As should be becoming blatantly obvious to anyone who may have been late understanding the wider significance of DAM (as Adobe themselves apparently were) a repository of digital assets is going to become one of a small number of  core rich media delivery infrastructure components that organisations increasingly rely on as we advance further into the 21st century.  Adobe are busy implementing a strategy that revolves around you going to their DAM and never leaving it to limit the opportunity for others to usurp their dominant position in the creative production market and provide them a platform to push on further from there.

This is an obvious manoeuvre and the opinion a lot of people might be forming is that Adobe have juggernaut-like momentum that will smash through anyone who dares to stand in their way.  But as ever in a competitive scenario, when it appears as though one protagonist has acquired a position of absolute supremacy, the seeds of their potential downfall are also sewn.  So what might be some of those be?  One of them is the Creative Cloud itself.  Adobe’s strategy is predicated on users switching to this, but it presents something of a PR problem for relations with their existing users.

My understanding is that the subscription model has not been well received by a lot of long-term Adobe advocates who have previously supported them for multiple decades.  I don’t associate with as many creative production people as I used to, but those I still stay in contact with are not at all pleased at effectively being converted to de-facto  software ‘tenants’ rather than home-owners – if they plan to remain on the Adobe estate.  Right now, they will probably stay and pay the monthly fee, but an opportunity for someone to offer an alternative has been opened.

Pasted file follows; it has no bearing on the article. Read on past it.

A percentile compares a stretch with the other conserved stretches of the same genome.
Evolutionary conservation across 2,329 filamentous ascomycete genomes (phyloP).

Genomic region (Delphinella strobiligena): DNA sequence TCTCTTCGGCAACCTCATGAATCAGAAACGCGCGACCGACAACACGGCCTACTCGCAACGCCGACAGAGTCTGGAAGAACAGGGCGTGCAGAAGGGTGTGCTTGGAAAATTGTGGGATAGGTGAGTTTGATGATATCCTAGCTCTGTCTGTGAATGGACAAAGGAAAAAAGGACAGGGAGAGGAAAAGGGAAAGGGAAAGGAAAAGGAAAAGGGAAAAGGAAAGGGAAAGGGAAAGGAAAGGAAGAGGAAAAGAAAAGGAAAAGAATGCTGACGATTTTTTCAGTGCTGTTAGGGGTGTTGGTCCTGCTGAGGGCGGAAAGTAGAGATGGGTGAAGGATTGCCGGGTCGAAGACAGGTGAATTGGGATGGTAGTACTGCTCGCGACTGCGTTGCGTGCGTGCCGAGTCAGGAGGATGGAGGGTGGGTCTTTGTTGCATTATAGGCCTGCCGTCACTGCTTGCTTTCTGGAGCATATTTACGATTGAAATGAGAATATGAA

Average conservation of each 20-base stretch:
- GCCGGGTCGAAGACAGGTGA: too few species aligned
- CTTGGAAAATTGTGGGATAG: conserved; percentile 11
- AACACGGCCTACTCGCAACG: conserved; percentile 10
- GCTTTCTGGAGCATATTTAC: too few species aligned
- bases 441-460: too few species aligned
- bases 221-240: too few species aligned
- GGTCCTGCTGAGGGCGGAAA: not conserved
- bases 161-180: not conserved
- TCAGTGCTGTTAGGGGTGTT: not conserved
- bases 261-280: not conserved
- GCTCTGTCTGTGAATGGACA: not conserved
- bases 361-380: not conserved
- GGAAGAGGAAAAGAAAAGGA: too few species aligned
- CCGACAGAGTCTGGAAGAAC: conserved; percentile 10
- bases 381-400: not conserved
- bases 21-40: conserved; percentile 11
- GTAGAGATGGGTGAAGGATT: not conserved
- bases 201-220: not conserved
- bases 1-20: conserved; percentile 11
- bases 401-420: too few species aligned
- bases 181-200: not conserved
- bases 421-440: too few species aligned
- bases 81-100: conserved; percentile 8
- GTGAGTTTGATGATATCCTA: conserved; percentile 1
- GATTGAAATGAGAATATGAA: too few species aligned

A further issue is Adobe’s propensity to start competing with their own customers and partners.  This seems to be something they don’t have too many problems with historically and there are several cases where Adobe liked the revenue opportunity presented by a partner who had spent time and money building an extension, so much that they built it into the core product.  To an extent, this isn’t really something you can argue about with software and those producing extensions for someone else’s platform must always consider that as a risk factor.  In the case of stock media, however, it’s now the users also who Adobe consider fair game.  I would imagine that senior managers at Shutterstock, Getty, Corbis etc, might be less than thrilled at the prospect of using a new (and major) competitor’s tools as an integral element of their own production processes to retouch digital photos etc.  Some might at least be contemplating the possibility of developing alternatives, perhaps based on existing applications in the same way that buying up DAM software firms has been successfully executed.  They might initially not wish to release this to the wider public while the issues were resolved, but it would certainly be considered as an opportunity to both recover any development costs and return some of the competitive fire back (with interest).